Where is our National Digital Strategy?
Among industry observers and policy wonks, the question is seen as a running joke. How long has this been missing in action? Fifteen months ago, Michael Geist called it the government’s Penske File. Not that it is overdue by 15 months. It was already so late that we have been joking about it for that long.
It is a dark humour, because it really isn’t a joke. More like a national embarrassment.
In the meantime, the global digital economy pushes forward while Canada’s digital economic activity drifts rudderless.
To be sure, there is activity on the digital economy file, but there is no coherent strategy that sets objectives, goals or direction.
As a result, we have regulations being developed for anti-spam legislation that are among the world’s most onerous, without any assessment of the impact on the development of electronic commerce or the creation of additional red-tape. We have seen Canada’s spectrum policy lag way behind our trading partners despite traditionally being characterized as “fast-followers” of US spectrum allocations. The US completed its auction of 700 MHz 5 years ago.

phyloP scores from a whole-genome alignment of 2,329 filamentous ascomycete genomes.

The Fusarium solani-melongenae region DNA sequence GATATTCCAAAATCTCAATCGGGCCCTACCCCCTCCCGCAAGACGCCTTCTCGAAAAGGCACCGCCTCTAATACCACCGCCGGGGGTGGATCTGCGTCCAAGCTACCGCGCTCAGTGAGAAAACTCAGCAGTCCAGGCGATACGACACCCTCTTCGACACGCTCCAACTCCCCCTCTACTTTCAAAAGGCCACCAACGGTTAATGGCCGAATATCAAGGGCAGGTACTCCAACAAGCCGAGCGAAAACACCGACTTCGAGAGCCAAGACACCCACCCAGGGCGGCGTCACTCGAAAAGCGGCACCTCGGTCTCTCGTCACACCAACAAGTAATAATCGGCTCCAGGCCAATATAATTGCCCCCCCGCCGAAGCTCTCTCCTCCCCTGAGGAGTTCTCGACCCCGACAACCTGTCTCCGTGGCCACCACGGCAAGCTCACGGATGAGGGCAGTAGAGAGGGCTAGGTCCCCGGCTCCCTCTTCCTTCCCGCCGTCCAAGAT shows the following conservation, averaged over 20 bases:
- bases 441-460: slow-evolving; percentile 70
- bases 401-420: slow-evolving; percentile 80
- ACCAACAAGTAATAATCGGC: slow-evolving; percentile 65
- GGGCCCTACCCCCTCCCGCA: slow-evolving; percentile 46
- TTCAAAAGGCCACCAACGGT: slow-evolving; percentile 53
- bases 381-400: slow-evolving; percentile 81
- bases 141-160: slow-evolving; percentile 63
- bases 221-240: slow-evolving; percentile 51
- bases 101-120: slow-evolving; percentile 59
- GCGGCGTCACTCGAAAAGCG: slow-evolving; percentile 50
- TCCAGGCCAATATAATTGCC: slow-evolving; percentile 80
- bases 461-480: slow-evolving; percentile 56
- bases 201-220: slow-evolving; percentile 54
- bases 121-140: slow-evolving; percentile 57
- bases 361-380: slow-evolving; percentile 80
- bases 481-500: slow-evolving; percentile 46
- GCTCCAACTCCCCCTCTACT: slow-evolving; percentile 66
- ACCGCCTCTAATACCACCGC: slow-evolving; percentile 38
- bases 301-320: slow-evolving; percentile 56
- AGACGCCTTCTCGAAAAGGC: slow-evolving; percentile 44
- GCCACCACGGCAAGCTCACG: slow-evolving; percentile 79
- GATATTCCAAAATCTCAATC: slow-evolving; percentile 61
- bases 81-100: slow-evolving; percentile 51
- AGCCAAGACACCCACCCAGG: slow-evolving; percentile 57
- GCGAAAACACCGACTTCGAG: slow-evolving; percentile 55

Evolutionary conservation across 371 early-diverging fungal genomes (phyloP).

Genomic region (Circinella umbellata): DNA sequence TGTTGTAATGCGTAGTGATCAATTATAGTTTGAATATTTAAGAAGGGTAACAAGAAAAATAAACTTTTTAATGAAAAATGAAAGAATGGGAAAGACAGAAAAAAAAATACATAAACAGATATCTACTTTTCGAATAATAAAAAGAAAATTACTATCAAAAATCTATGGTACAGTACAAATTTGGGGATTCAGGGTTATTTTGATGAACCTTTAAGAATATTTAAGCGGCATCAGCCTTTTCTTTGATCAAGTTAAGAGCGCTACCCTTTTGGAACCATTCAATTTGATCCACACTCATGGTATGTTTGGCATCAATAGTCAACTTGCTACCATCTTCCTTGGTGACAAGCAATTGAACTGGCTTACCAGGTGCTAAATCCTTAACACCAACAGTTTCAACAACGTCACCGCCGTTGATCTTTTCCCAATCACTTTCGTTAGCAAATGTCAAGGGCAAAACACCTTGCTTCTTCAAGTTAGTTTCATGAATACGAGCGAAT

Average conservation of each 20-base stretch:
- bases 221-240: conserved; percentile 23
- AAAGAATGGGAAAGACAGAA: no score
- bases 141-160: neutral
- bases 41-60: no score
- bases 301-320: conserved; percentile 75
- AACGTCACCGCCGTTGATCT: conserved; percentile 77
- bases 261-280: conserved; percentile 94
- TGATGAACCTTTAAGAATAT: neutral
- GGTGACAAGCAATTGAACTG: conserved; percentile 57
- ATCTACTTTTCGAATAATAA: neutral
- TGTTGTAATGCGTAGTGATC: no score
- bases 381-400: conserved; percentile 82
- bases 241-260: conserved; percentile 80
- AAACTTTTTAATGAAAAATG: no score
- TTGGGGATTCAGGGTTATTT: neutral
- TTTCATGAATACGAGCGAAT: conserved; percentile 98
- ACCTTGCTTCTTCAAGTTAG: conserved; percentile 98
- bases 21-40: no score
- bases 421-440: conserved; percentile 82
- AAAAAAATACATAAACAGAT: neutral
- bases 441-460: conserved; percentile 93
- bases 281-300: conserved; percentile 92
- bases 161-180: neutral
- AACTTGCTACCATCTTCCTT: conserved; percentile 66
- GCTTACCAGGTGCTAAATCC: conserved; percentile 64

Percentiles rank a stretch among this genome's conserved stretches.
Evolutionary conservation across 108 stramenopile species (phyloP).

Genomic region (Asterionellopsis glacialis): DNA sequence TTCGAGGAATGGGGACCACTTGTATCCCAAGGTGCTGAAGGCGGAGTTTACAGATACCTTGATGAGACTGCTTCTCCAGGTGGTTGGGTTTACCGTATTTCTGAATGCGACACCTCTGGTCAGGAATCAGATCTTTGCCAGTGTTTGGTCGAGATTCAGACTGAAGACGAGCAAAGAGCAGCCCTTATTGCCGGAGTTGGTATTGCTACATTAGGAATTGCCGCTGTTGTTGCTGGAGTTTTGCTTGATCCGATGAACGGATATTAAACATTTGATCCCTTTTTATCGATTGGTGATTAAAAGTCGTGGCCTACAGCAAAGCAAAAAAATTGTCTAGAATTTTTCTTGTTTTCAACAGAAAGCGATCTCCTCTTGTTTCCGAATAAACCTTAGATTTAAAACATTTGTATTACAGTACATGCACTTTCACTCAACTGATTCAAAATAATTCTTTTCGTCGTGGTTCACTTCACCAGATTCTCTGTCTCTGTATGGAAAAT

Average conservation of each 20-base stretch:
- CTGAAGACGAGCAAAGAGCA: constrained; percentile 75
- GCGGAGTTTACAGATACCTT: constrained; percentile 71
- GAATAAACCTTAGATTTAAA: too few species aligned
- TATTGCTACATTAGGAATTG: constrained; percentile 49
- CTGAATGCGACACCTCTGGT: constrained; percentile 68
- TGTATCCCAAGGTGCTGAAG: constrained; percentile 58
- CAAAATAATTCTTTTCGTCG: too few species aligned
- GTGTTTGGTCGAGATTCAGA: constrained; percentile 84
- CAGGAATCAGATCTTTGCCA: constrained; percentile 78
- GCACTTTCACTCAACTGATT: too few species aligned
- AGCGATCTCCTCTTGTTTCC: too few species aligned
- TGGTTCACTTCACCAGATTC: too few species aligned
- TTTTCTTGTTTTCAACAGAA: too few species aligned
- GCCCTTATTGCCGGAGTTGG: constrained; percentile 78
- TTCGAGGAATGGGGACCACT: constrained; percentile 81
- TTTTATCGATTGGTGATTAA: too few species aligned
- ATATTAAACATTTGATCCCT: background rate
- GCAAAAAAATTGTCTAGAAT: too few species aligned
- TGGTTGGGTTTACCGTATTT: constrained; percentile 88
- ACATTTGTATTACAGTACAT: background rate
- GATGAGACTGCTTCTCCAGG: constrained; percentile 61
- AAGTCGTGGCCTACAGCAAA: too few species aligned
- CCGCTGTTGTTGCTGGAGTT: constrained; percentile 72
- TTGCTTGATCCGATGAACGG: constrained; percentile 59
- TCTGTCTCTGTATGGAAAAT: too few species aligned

Today, the FCC is hosting a Broadband Summit, “to identify and discuss best practices learned from broadband adoption programs and academic studies/surveys, and how implementation of these best practices can close the broadband adoption gap among Americans – particularly low-income households, racial and ethnic minorities, seniors, rural residents, residents of Tribal lands and people with disabilities.” As I looked at the agenda, I had difficulty thinking of which agency in Canada would convene such a session, or take action on its conclusions.
Three years ago, the FCC set goals for broadband service availability that would be easily attainable in the Canadian context (affordable availability of 100 Million connections over 100 Mbps by 2020). Its Broadband Plan [Exec Summary, pdf] also set spectrum release goals, a goal to lead the world in mobile innovation, with the fastest and most extensive wireless networks of any nation; public safety network goals; clean energy goals for real time tracking and management of energy consumption.
In Canada, we continue to fall further behind. We have had activity related to each of these lines, but without a goal in mind. Tactics do not equal strategy. Canada’s current approach is a recipe for dabbling, not leading in the digital economy.
The theme of The 2013 Canadian Telecom Summit is “Defining our place in a digital world.” We are going to look at issues including broadband wireless spectrum, next generation business models, consumers, business transformation and network evolution. We will be sure to search for ways to move forward in the absence of a national strategy.